New NAEM Research Benchmarks Core Objectives, Capabilities and Spending for Software Buyers
Washington, DC, March 25, 2015 - More than half of those shopping for a new environment, health and safety (EHS) and sustainability software are looking for a comprehensive, enterprise-wide system with robust compliance-related capabilities according to new research published today by the National Association for Environmental Management (NAEM).
Executive Director Carol Singer Neuvelt said the association’s latest software benchmark was designed to provide robust benchmarking data for those who are embarking on the software selection process. It is available for public download from NAEM’s website thanks to the financial support of Dakota Software, Enablon, KMI and ProcessMAP.
“Since the late 1990s NAEM has been tracking how companies shop for and use data management systems,” she said. “By honing in on the core needs of software buyers, this latest report sheds new light on the priorities and objectives for those who are in the market for a new system.”
The 46-page report, which includes data from 165 in-house EHS and sustainability leaders, addresses common questions including: system maturity, business objectives, desired software capabilities, peer spending and expected maintenance costs. With detailed analysis that compares first-time buyers to those who are replacing an existing software system, and charts comparing buyers to past purchasers, the report allows buyers to compare their expected spending against the actual amount spent by peers who recently purchased a system.
The results reveal that first-time software buyers are more likely to rely on commonly available tools and internally developed systems than those who are shopping to replace existing software. Both groups of buyers seek a solution with a variety of capabilities to help with various aspects of compliance.
Indeed, the top capabilities software shoppers sought related to incident tracking and audit findings, performance scorecards, compliance tracking and hazard identification.
Sustainability-related capabilities specifically related to energy management and greenhouse gas reporting also rose to the top of the list of desired capabilities, according to the research. The desire to improve external transparency about their EHS and sustainability performance was also the second strongest driver motivating the purchase of a new system among shoppers, the data revealed.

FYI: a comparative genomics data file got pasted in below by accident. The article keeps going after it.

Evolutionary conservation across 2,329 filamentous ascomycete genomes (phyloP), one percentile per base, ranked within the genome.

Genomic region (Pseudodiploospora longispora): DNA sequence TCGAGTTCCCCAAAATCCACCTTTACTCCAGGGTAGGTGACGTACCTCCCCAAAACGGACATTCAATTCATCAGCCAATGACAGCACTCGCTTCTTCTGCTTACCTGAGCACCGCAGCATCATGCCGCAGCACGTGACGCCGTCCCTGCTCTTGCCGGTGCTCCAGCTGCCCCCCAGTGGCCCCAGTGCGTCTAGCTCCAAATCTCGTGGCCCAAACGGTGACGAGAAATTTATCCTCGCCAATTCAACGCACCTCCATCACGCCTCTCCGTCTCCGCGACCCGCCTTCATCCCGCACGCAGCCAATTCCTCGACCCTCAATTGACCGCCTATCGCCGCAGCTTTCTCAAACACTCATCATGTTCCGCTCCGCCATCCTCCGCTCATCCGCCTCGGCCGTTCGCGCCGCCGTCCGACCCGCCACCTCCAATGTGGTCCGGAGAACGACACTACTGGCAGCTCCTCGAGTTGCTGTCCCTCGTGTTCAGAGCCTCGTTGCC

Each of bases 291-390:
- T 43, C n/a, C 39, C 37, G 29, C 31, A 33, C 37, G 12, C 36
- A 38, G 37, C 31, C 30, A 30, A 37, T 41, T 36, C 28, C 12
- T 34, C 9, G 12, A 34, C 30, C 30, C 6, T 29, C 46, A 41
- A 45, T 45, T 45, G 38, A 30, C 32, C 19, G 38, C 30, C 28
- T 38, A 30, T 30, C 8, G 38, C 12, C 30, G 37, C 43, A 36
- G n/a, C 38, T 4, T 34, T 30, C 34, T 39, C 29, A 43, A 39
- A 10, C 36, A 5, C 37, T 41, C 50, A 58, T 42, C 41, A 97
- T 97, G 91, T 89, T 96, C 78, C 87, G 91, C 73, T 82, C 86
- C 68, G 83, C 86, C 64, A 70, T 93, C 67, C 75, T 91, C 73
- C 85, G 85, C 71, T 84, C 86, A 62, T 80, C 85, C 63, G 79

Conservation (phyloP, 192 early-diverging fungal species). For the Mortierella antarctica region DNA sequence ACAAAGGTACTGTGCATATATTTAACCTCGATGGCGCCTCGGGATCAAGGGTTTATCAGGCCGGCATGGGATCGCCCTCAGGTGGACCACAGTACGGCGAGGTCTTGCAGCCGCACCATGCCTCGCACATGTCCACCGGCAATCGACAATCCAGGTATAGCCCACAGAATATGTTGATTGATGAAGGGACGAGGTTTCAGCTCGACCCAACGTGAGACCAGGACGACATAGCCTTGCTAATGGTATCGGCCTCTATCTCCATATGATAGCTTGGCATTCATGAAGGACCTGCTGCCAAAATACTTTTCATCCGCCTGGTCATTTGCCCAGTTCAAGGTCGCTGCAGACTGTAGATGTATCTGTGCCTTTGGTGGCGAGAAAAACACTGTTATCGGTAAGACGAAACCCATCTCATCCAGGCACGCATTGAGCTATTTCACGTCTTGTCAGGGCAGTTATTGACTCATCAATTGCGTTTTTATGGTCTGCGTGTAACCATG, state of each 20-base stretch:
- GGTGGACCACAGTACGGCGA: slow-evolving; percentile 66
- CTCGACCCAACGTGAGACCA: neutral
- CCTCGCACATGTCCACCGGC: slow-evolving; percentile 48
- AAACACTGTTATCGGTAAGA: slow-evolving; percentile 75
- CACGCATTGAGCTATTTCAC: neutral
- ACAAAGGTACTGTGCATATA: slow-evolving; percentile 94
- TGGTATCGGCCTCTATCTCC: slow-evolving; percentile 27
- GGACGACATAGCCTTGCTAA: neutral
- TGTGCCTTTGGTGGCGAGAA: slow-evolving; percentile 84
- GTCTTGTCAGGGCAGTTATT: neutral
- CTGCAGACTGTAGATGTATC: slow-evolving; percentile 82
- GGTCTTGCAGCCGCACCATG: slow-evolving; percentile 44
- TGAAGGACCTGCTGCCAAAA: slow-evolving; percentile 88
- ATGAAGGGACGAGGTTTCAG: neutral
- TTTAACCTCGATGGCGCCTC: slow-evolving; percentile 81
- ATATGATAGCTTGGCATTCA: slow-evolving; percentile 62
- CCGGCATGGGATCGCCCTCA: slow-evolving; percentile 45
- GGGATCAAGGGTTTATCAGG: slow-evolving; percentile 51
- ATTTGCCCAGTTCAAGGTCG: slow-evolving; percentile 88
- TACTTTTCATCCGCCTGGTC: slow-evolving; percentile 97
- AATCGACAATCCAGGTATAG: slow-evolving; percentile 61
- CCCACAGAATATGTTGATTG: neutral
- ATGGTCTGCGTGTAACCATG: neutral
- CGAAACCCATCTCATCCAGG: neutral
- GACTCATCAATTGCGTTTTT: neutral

Ms. Neuvelt said the increased scrutiny of a company’s performance among external stakeholders will likely continue to spur new investments in data management systems.
“The software tools that are available today give companies new opportunities to align around goals, improve organizational compliance and drive progress toward sustainability,” she said. “We expect investments in this area to continue to grow as our members strive to meet the expectations for transparency.”
To download the full report or for more information about NAEM's benchmarking program on EHS and Sustainability software, please visit http://www.naem.org/?survey_2015_ehsmis. On March 26 from 1:00-2:00 p.m. (EST), NAEM will host a free presentation of research highlights. To register for the webinar, please visit http://www.naem.org/?wbnr_2015_resehsmis.
The National Association for Environmental Management (NAEM) empowers corporate leaders to advance environmental stewardship, create safe and healthy workplaces, and promote global sustainability. As the largest professional community for EHS and sustainability decision-makers, we provide peer-led educational conferences, benchmarking research, online content and an active network for sharing solutions to today's corporate EHS and sustainability management challenges. Visit NAEM online at www.naem.org.
About this Report
NAEM's 2015 EHS and Sustainability Software Buyers Guide is uniquely designed to meet the needs of corporate leaders who are shopping for new software systems. The 46-page report, which includes data from 165 in-house EHS and sustainability leaders, addresses common questions from a peer perspective, including: existing system maturity, business objectives, desired software capabilities, peers spending and expected maintenance costs. The detailed analysis also incorporates the perspective of past purchasers to provide shoppers with a comparison between their expectations and the experiences of those who have recently gone through the process. The report is available free of charge to the public thanks to the financial support of report sponsors Dakota Software, Enablon, ProcessMap and KMI.
To download the full report or for more information about NAEM's EHS and sustainability software benchmarking program, please visit www.naem.org.